4. Invest in some great family games.

Bring along some standards such as SCRABBLE or Monopoly, plus try some newer games, like Apples to Apples.

5. Mix it up.

Even the best activities get tedious when repeated day after day, so mix it up. Research a variety of things to do and, again, get input from everyone.

6. Don’t go into debt over it.

“When it comes to holiday vacations, make sure to do something you can afford.”

When it comes to holiday vacations, make sure to do something you can afford. If the theme parks are out of range this year, or traveling to another state breaks the bank, then get creative closer to home. Don’t add stress by pouring money you don’t have into a black hole.

7. Schedule downtime.

Take time to rest. Schedule a movie and pizza in the hotel room bed the evening after a long day or even just a day of lounging.

8. Divvy up responsibilities

Who says the kids can’t plan the menu for a couple of days or lead a day’s adventure? Put the kids in charge for a day or at least give them some responsibilities to handle.

9. Build in flexibility.

Leave room in your schedule. Make sure one day in five is left open or a couple of afternoons in a week. Then pay attention to how the wind blows, and listen to the kids.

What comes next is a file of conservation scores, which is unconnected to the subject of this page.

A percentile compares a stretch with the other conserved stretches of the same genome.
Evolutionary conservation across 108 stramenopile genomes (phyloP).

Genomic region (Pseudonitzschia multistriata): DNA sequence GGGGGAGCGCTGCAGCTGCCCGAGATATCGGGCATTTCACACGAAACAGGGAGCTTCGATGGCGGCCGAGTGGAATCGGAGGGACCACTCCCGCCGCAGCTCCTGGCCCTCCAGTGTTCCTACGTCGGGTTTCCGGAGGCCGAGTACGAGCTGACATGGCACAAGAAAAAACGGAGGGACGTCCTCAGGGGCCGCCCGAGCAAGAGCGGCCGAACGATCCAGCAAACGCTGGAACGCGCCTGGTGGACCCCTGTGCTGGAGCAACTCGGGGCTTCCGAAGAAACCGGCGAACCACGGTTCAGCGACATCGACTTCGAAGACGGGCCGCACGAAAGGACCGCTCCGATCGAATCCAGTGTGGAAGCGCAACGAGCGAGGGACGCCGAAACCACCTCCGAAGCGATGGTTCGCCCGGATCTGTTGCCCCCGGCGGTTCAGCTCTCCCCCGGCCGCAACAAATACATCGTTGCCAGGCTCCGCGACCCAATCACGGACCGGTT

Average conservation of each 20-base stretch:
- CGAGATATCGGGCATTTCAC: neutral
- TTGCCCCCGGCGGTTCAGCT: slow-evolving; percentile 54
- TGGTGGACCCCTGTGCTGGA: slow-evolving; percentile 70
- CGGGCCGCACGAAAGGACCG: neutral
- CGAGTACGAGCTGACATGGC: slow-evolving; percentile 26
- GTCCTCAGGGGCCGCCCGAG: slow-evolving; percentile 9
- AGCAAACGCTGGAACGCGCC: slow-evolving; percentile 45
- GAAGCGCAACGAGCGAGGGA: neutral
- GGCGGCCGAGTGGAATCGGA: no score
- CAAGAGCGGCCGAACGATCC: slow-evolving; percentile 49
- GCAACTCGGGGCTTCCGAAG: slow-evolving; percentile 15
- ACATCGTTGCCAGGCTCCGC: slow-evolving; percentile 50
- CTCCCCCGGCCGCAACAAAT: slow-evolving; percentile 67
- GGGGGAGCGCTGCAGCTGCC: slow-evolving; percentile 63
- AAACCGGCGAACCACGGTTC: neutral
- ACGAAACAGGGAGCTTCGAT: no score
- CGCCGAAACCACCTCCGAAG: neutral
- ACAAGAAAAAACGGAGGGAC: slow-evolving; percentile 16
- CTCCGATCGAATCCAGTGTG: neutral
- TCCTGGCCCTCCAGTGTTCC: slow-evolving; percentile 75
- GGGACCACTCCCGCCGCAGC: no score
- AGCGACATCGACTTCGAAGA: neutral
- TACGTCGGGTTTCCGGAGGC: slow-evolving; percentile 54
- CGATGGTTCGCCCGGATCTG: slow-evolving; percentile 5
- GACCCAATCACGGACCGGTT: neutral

10. Develop family traditions.

One family tumbles out of the car every time they cross a state line. They gather around the “welcome” sign for a photo. Same at entrances to National Parks. It’s “what we do,” say the kids. Your family has a distinct personality—get creative in adopting practices that say “this is my family.”


3 Tips to Understanding Your Wife's Fatigue - 11/5/19 (Dr. James Dobson)

The 3 “R”s of Discipline - 11/1/19

All Pro Dad


Before we get to the 3 Rs, let’s talk about the big “L”—love. When you discipline your child, make sure you approach the process with a spirit of love. What does that mean? Well, for starters, don’t discipline your child out of anger. When you’re ready to explode, take a deep breath, say a prayer, and then approach your child. In other words, think before you act, and have compassion. Because discipline should never involve personal attacks.